South Africa nearing end of daily power cuts, minister says

JOHANNESBURG (Reuters) – South Africa’s electricity minister said on Sunday the country was closer to ending daily power cuts as warmer weather returns towards the end of the year, but declined to give a specific date.

South Africa is on course to see its most blackout days in history this year with daily power cuts extending to almost 10 hours a day, affecting businesses and households in an economy already hobbled by high interest rates and inflation.

The power cuts, called loadshedding locally, is expected to shave off 2 percentage points from GDP this year, the central bank said last month.

Blackouts have eased in the past few weeks but there is a fear that as the southern hemisphere winter takes deeper hold in July and August, higher heating demand could trip many power plants. By September, the temperature starts to climb once more.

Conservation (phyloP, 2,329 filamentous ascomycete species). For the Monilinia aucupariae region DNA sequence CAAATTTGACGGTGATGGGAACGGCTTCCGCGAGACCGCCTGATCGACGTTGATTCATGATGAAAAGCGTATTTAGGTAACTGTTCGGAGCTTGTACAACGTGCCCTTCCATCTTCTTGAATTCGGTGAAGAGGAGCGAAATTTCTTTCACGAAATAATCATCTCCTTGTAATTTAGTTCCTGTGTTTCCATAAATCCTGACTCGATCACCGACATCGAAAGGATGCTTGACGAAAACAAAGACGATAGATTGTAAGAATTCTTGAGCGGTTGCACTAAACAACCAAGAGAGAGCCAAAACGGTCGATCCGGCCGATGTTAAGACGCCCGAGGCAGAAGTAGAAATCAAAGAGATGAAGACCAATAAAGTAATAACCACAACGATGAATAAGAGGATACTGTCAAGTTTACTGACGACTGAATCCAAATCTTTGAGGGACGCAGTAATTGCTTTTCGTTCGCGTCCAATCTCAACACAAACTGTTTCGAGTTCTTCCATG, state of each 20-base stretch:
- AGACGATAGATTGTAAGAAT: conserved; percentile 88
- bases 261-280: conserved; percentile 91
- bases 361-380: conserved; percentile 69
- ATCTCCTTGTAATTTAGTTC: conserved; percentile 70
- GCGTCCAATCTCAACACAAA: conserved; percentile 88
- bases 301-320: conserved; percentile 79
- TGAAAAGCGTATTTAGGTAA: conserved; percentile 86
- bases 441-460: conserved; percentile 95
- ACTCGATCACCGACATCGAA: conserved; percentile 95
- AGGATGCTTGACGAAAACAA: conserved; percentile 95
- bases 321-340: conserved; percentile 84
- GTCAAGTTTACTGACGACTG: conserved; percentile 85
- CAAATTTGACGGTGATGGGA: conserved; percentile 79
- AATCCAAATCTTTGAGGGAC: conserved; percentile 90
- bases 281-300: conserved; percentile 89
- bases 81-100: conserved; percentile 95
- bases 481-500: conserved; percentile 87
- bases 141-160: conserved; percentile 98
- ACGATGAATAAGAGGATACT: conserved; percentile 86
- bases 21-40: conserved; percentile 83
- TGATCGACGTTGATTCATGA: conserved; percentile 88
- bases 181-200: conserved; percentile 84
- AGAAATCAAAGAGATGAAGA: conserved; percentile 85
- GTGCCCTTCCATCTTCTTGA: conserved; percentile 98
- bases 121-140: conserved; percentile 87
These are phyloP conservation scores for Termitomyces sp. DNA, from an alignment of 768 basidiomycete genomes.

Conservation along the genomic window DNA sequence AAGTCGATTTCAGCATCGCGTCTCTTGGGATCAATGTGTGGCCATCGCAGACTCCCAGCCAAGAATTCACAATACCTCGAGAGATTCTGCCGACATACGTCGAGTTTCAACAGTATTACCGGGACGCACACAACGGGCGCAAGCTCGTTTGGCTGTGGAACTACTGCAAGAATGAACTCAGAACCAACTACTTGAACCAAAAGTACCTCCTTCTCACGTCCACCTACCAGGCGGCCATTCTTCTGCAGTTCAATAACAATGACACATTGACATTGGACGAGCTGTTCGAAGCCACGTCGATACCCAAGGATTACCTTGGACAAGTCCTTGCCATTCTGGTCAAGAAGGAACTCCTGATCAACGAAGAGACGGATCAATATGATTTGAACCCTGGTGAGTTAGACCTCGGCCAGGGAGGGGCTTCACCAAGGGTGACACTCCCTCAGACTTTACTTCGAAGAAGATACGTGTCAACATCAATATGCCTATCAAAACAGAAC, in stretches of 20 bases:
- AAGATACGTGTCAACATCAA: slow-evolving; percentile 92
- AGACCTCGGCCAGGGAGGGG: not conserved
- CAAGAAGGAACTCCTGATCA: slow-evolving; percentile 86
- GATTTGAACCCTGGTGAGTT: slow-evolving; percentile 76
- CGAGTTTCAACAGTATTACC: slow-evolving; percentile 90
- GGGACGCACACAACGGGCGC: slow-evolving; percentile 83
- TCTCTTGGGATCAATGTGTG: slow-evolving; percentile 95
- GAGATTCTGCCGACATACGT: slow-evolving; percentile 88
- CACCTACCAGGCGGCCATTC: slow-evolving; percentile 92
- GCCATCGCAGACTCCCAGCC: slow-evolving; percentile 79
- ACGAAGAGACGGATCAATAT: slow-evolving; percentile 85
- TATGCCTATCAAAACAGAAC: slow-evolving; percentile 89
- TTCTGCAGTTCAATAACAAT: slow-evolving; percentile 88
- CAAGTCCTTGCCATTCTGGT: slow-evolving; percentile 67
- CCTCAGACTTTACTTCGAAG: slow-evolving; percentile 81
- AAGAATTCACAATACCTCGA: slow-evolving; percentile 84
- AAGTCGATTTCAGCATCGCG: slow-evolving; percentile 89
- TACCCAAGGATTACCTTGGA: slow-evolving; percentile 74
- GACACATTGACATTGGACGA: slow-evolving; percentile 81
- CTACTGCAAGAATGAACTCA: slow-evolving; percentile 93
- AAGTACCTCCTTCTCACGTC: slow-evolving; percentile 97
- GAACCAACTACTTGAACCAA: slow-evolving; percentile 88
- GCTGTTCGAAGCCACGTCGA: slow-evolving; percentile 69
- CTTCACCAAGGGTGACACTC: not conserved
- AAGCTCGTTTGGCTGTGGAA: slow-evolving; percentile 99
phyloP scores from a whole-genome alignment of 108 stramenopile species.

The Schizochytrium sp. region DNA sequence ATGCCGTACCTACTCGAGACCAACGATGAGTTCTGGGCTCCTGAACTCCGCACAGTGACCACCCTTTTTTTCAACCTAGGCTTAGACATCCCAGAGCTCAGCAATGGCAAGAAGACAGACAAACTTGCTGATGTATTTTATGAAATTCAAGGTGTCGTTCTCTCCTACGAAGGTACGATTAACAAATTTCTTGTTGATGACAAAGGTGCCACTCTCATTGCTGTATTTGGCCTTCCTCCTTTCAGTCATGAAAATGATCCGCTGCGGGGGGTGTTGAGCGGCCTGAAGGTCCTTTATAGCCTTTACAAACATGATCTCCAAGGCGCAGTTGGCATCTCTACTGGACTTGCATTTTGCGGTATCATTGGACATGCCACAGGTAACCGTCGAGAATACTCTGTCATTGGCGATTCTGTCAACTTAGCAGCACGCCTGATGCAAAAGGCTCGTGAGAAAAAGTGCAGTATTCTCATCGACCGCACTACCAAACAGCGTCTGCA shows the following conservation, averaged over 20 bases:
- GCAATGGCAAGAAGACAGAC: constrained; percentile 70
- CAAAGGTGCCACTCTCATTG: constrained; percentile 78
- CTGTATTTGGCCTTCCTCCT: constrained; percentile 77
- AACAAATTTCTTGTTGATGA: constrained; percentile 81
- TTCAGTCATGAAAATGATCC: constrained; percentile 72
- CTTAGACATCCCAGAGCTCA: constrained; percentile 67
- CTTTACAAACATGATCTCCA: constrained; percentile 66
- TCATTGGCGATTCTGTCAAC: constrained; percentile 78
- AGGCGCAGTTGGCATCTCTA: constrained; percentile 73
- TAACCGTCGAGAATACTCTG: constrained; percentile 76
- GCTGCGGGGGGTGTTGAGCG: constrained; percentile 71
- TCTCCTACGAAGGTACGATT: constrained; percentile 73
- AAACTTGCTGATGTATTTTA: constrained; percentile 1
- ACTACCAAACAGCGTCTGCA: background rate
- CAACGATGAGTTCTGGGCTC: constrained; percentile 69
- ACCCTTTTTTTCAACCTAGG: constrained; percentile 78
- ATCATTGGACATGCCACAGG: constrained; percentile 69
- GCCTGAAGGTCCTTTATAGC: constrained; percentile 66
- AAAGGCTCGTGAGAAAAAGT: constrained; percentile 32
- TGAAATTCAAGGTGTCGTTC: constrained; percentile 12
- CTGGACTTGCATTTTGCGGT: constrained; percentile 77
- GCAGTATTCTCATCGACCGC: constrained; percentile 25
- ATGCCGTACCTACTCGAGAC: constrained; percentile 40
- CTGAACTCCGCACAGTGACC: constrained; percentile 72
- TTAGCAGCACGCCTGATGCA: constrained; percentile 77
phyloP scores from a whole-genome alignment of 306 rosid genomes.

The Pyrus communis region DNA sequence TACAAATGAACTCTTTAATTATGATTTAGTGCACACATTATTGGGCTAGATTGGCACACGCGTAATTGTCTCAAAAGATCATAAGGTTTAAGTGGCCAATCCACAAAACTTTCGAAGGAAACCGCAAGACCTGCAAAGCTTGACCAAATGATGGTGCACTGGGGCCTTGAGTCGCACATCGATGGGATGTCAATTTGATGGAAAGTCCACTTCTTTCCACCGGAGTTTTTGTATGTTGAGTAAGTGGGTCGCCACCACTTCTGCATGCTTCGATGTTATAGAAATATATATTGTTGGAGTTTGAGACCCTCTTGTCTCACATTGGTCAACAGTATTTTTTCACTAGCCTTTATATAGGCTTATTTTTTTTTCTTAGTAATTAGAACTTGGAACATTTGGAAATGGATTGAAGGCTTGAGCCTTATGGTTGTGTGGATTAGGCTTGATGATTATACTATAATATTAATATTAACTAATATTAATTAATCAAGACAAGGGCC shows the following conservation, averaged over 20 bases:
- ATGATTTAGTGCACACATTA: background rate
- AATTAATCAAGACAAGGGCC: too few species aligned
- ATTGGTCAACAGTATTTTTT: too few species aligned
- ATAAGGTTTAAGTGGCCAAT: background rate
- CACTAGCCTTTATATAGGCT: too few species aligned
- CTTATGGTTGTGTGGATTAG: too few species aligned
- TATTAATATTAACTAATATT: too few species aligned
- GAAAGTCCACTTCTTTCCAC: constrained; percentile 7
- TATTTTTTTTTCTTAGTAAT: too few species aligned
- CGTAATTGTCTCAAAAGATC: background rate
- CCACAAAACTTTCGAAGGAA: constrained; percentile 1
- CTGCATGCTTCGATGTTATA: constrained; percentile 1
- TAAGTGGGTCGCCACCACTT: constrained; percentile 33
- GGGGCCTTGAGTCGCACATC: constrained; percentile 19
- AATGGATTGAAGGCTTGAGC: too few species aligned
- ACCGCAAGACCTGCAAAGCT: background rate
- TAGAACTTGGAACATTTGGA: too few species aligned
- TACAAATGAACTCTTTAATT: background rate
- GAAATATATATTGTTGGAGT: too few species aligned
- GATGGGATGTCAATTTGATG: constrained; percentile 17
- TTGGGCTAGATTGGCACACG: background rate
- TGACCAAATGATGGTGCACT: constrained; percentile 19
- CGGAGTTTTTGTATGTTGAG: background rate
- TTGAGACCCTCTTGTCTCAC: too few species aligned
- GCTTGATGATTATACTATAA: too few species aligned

“I know when we get into summer conditions, then at the current rate, generation will far exceed demand,” Electricity Minister Kgosientsho Ramokgopa said in a news conference.

Due to interventions on system maintenance and availability and efforts from businesses and households, the worst case scenario of peak winter demand of 34,000 megawatts (MW) has not materialised, he said.

The capacity available is plateauing around 29,000 MW, giving enough room to bring the power cuts down to Stage 3, where 3,000 MW are taken off the grid, leading to between two and fours hours of daily power cuts, the minister added.

South Africa implements power cuts in stages from one to eight with eight being the highest and translating into over 10 hours of daily power cuts.

Ramokgopa said the country was reaching a stage where power generation was beginning to keep up with demand, with blackouts coming down from Stage 6 to Stage 3 in the space of six weeks.

South Africa could soon have no blackouts for 24 hours, he said.

“I want to say to the South African people we are much, much closer to that date,” he said.

(Reporting by Promit Mukherjee; Editing by Alison Williams)